The Jew­ish Son

  • Review
By – June 14, 2023

In his famous Let­ter to His Father” (1919), Kaf­ka imag­ines his boor­ish, over­bear­ing father Her­mann as the ulti­mate author­i­ty,” a fig­ure who loomed so large over the narrator’s imag­i­na­tion that he felt his pres­ence every­where. Some­times,” he con­fess­es, I imag­ine the map of the world spread out and you stretched diag­o­nal­ly across it. And I feel as if I could con­sid­er liv­ing in only those regions that either are not cov­ered by you or are not with­in your reach.” Kaf­ka nev­er did send the let­ter — he gave it to his moth­er instead. But Let­ter to His Father” remains the most famous account of accu­mu­lat­ed fil­ial griev­ances, a tes­ta­ment to gen­er­a­tional wounding.

In his deeply mov­ing The Jew­ish Son, a work of aut­ofic­tion, Argen­tin­ian writer Daniel Guebel finds inspi­ra­tion in Kafka’s let­ter, a hand­book,” in Guebel’s view, of self-dis­par­age­ment and reproach.” Guebel’s nar­ra­tor is the sen­si­tive yet strong-willed Jew­ish son of an equal­ly strong-willed polit­i­cal rev­o­lu­tion­ary. His father, we learn, was shaped by a fer­vent polit­i­cal mys­ti­cism” forged in the cru­cible of late twen­ti­eth-cen­tu­ry Latin Amer­i­ca — a deformed polit­i­cal land­scape enforced by repres­sive mil­i­tary juntas.

Guebel depicts this father as unable to fath­om young Daniel’s habit of emo­tion­al­ly act­ing out in school. I tried every­thing to win my father’s affec­tion,” Daniel con­fess­es; but his father only returns an icy gaze.” His child­hood behav­ior trig­gers acts of extreme pater­nal vio­lence, appar­ent­ly on a dai­ly basis. This rit­u­al of vio­lence con­tin­ues to haunt Daniel through­out the book, affect­ing how he sees and feels the world.

Guebel’s nar­ra­tor seeks a way to sur­vive beyond the emo­tion­al regions inhab­it­ed by his father. What to do to sur­vive,” Daniel reflects, was there­fore equat­ed for me, at that time, with a self-inter­ro­ga­tion about how to read my father’s mind, to dis­cov­er a valve that could shut off the tap of vio­lence … I want­ed to find, with­in hell, the place where there was no hell, and help it grow, make a home there.” Daniel ulti­mate­ly finds a home in the salv­ing realm of imagination.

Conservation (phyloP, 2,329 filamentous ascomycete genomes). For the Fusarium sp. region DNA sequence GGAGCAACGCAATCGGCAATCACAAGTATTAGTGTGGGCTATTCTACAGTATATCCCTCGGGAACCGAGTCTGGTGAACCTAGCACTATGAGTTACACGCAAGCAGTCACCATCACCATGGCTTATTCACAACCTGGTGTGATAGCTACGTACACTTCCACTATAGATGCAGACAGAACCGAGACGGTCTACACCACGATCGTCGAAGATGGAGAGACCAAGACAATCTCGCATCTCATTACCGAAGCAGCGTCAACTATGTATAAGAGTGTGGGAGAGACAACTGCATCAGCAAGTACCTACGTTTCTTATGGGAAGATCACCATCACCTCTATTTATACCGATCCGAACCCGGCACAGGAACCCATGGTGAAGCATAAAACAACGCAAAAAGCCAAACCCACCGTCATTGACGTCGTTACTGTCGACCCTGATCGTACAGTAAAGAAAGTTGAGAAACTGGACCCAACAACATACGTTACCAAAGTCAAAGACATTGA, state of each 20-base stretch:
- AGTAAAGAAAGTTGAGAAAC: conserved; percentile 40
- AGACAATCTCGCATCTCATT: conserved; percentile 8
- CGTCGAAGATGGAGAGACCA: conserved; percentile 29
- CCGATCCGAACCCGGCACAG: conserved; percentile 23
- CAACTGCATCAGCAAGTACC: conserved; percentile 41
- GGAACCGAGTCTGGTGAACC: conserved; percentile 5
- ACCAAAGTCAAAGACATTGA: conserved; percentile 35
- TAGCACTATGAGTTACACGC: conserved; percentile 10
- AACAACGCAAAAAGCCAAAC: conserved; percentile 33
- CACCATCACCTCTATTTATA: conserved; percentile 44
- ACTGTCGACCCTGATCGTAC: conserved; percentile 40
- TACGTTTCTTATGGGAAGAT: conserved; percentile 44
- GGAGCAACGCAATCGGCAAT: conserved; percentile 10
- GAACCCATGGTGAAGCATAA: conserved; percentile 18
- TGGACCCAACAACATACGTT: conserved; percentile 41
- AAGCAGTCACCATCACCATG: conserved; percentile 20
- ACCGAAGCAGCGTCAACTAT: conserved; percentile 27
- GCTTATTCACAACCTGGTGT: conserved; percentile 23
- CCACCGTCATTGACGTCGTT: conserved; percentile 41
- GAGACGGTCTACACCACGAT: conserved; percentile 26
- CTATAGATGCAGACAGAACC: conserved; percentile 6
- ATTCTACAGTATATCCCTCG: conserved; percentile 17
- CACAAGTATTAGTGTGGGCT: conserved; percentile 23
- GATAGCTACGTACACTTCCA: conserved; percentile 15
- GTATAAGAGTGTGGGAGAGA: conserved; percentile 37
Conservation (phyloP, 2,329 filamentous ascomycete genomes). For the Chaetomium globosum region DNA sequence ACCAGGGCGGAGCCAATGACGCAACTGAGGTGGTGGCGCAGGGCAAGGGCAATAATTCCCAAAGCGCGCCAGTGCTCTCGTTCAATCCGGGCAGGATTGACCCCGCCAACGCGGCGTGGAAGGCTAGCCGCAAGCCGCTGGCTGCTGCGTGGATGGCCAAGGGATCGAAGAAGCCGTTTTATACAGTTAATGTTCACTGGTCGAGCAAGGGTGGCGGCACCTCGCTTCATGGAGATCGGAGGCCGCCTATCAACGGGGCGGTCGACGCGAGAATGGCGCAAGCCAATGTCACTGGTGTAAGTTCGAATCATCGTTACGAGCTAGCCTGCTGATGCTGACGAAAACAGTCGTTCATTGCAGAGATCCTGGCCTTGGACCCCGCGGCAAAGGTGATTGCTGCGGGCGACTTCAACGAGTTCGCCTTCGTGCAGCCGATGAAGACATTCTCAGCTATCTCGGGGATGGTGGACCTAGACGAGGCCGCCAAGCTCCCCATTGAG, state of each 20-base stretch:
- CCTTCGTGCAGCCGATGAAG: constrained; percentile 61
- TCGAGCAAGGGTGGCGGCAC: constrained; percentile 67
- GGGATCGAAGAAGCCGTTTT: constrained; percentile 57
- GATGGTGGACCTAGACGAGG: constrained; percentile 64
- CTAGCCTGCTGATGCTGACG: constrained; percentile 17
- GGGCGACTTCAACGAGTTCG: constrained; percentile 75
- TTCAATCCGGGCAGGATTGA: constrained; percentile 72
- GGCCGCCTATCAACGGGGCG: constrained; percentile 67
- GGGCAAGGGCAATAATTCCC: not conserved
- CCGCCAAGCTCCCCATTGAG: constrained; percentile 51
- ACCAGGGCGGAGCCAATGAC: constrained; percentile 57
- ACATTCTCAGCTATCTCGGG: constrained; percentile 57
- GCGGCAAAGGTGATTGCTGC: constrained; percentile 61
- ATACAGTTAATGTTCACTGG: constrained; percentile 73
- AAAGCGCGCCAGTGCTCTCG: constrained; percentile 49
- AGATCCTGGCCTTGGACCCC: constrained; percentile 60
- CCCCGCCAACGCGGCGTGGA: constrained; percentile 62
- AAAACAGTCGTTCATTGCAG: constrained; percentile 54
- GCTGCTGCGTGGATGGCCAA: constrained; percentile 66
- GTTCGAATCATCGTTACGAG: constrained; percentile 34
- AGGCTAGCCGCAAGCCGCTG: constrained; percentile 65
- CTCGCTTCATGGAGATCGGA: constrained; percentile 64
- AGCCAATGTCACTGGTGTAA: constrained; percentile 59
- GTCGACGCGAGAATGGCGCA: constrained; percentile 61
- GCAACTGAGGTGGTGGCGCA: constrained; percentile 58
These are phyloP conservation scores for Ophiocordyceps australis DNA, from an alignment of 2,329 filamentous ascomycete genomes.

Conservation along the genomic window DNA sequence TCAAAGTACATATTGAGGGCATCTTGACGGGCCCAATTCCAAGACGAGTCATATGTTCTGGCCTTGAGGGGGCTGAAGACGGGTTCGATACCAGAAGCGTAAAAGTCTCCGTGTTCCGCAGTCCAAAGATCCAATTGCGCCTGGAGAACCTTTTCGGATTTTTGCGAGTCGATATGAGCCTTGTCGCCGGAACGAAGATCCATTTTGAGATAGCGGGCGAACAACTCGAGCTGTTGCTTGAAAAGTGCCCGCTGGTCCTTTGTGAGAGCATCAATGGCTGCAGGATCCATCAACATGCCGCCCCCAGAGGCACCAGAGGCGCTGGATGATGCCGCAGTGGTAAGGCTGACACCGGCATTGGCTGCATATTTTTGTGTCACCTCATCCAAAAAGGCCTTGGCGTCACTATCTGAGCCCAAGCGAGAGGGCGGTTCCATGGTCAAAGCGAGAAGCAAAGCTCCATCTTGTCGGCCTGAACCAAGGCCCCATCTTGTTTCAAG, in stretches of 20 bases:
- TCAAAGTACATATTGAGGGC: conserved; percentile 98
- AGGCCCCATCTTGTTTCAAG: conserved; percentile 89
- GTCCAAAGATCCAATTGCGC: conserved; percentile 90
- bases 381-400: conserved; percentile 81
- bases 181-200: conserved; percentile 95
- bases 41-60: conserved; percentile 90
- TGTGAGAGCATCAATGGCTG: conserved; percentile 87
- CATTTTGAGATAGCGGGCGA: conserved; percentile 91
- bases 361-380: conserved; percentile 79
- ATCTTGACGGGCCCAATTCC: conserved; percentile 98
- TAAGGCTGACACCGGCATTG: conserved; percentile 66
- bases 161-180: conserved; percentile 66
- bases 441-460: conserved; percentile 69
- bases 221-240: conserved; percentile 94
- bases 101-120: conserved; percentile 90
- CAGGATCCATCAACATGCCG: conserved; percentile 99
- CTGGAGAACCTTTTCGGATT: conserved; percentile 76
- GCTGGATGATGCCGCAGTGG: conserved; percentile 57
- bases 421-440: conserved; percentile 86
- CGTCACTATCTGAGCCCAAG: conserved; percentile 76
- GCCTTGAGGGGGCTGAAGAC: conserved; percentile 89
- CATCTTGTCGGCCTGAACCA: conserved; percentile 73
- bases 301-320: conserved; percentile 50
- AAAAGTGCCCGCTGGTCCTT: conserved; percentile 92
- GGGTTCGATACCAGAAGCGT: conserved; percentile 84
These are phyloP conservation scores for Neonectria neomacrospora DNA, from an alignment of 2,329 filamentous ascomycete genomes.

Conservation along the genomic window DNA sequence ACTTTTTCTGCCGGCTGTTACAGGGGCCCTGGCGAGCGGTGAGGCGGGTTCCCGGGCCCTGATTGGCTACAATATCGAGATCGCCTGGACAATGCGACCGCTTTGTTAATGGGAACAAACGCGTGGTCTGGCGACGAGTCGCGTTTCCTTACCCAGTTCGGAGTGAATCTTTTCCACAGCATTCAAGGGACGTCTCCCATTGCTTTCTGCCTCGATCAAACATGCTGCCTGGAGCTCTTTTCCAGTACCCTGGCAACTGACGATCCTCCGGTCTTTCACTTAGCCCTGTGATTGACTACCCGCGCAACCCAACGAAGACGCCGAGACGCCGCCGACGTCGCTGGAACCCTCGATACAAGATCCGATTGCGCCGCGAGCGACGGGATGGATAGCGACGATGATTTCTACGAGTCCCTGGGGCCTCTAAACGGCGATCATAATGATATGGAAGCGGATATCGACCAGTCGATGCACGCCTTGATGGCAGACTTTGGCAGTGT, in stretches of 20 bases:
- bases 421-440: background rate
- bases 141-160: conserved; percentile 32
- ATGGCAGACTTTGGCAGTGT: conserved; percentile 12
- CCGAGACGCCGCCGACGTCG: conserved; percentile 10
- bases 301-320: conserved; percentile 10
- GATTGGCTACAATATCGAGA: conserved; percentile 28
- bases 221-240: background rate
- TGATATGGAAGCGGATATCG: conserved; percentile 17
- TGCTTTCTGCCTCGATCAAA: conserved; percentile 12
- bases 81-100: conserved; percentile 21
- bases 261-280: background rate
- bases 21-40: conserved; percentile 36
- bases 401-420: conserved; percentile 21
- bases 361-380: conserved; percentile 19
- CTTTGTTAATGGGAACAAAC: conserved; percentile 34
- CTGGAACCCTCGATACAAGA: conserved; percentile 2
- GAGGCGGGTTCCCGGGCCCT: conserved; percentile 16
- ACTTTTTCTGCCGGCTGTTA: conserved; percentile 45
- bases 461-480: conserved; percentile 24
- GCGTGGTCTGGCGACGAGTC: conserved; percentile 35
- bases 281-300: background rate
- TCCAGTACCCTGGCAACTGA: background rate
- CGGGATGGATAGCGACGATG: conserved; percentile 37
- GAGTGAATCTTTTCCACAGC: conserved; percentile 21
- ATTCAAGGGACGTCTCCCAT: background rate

Rather than, say, describ­ing a son’s long-nour­ished revenge, or cham­pi­oning self-recrim­i­na­tion in the Kafkaesque mode, the most mov­ing sec­tions of The Jew­ish Son reveal how a son tru­ly cares for his father. Guebel’s Daniel is always schlep­ping his father to var­i­ous spe­cial­ists, wait­ing for the results of count­less tests and observ­ing the end­less phys­i­cal indig­ni­ties of old age.

In the end, Daniel’s oblig­a­tion to his father dis­lodges fil­ial mem­o­ries. In a key exchange, the two revis­it scenes from Daniel’s child­hood. Recall­ing what he read to him at night, his father admits, I knew your favorites were ter­ror, the infi­nite adven­ture of men­tal suf­fer­ing embroi­dered in fan­tasies and words … I’d give up my remain­ing years of life to go back to those times.” With a revised appre­ci­a­tion for the depths of his father’s affec­tion, Daniel responds, Thank you Dad, for awak­en­ing my love of literature.”

Ulti­mate­ly, Daniel comes to rec­og­nize what he calls his father’s habit of using cir­cuitous words”; he also begins to under­stand the mean­ing of his father’s strange behav­iors, like his giv­ing away Daniel’s unsold books, which the nar­ra­tor learns to inter­pret as an act of love. Replac­ing severe Kafkaesque (self-)judgment with a mov­ing ref­er­ence to Roman mythol­o­gy, Daniel imag­ines him­self as a lat­ter-day Aeneas car­ry­ing his wound­ed father Anchis­es. He sees it as the son’s oblig­a­tion to haul the bur­den of the past.”

The book con­cludes not with the chant­i­ng of kad­dish but with a deep recog­ni­tion of tor­ment­ed fil­ial ambiva­lence mixed with alloyed affec­tion. In the end, Daniel under­stands his sto­ry as an unveil­ing and shroud, so that you sur­vive in some way.” In The Jew­ish Son, the ulti­mate tes­ta­ment of love resides in such ges­tures of mem­o­ry and recuperation.

Don­ald Weber writes about Jew­ish Amer­i­can lit­er­a­ture and pop­u­lar cul­ture. He divides his time between Brook­lyn and Mohe­gan Lake, NY.

Discussion Questions